A friend told me a story about Himilayan Sherpas who escorted travelers up to the mountain peaks. They would travel for days and at some point in the journey, the Sherpas would simply stop. They would rest, they wouldn’t move. The travelers, Westerners, would ask them what was wrong, why they weren’t moving and why they were being so lazy. The Sherpas would respond that they had traveled far and had to wait for their souls to catch up to their bodies.
After moving from Lubbock, Texas to Denver, Colorado a few months ago — approximately 562 miles — the beautiful story of the Himilayan Sherpas resonates with me. While traveling, yes, we need to wait for our souls to catch up to us, and moving — its like reinventing yourself altogether. I’ve spent much time in our initial months here in Colorado putting our home together: hanging curtains, hunting for new-to-us furniture, hanging things on the walls, etc. Nesting. Trying to create some familiarity in the unfamiliar. Creating a space in which I can find myself again, and my soul can find me too.
The me I know now is different, ever-evolving. I’ve found that I sleep harder in the Mountain air. I am more rested each day and the drive to do everything all at once, multi-task my life, be “busy” is gone. I don’t feel lazy when I don’t do anything or when I have a day in which I don’t leave my house — I feel content.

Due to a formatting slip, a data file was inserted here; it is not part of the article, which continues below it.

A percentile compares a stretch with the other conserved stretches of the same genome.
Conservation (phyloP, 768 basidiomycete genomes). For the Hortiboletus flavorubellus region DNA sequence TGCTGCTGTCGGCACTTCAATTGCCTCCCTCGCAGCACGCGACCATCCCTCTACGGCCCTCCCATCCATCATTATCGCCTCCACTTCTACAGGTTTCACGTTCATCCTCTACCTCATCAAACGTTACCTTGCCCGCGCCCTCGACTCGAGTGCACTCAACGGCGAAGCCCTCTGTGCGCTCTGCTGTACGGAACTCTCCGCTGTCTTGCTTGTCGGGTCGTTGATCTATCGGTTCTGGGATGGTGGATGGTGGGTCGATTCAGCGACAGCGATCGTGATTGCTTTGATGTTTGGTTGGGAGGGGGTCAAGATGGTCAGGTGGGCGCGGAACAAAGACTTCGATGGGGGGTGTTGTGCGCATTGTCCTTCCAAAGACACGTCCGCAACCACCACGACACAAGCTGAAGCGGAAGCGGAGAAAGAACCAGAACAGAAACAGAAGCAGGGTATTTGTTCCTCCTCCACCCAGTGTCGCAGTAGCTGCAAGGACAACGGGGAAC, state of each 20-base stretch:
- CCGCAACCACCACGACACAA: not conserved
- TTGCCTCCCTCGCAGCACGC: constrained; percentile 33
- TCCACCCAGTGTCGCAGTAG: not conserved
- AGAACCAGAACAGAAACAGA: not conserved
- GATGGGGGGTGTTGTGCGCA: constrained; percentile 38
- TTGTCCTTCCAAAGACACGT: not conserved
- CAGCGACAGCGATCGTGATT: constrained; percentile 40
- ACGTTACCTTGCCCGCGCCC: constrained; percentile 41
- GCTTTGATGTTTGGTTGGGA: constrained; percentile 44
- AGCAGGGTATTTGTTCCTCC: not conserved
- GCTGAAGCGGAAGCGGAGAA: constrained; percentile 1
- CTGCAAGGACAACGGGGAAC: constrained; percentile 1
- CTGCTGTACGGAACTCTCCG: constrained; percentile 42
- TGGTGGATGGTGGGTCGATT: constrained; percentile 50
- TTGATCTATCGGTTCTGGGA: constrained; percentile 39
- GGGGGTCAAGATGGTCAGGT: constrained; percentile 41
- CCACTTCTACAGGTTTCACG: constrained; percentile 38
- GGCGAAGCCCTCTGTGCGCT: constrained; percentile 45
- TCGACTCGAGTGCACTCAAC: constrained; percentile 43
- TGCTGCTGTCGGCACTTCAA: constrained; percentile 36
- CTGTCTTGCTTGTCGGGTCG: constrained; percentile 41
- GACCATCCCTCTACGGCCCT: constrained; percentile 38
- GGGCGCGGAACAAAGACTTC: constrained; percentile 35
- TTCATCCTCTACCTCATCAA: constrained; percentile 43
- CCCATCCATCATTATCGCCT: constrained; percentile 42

Much of the busy-ness left my life when I stopped teaching public and private yoga classes. My last few months of life in Lubbock, I taught 3-5 classes per week. And now, I haven’t taught a yoga class in about 3 months, which is the longest break I have ever taken from teaching. My home practice has been another nice way for me to cultivate good energy for my home, and I’m finally trying to get into the swing of going to public yoga class again. There are days that I am so happy to be on my mat and not teaching. And there are days like today when I go to class – and I just miss being the person leading the journey. I miss the sound of my own playlist, and the words that I use to describe yoga shapes, the silence during Savasana, the vibration I feel from brining the students out of Savasana with the hum of my singing bowl. I miss playing the gong. I really miss playing the gong! And I completely miss being an integral part of a yoga community.
I know that just as my soul will catch up to my body soon, I will find my place within a new-to-me yoga community as well. I will lead the journey again. For now, I’m cultivating contentment and gratitude for these moments of rest and waiting.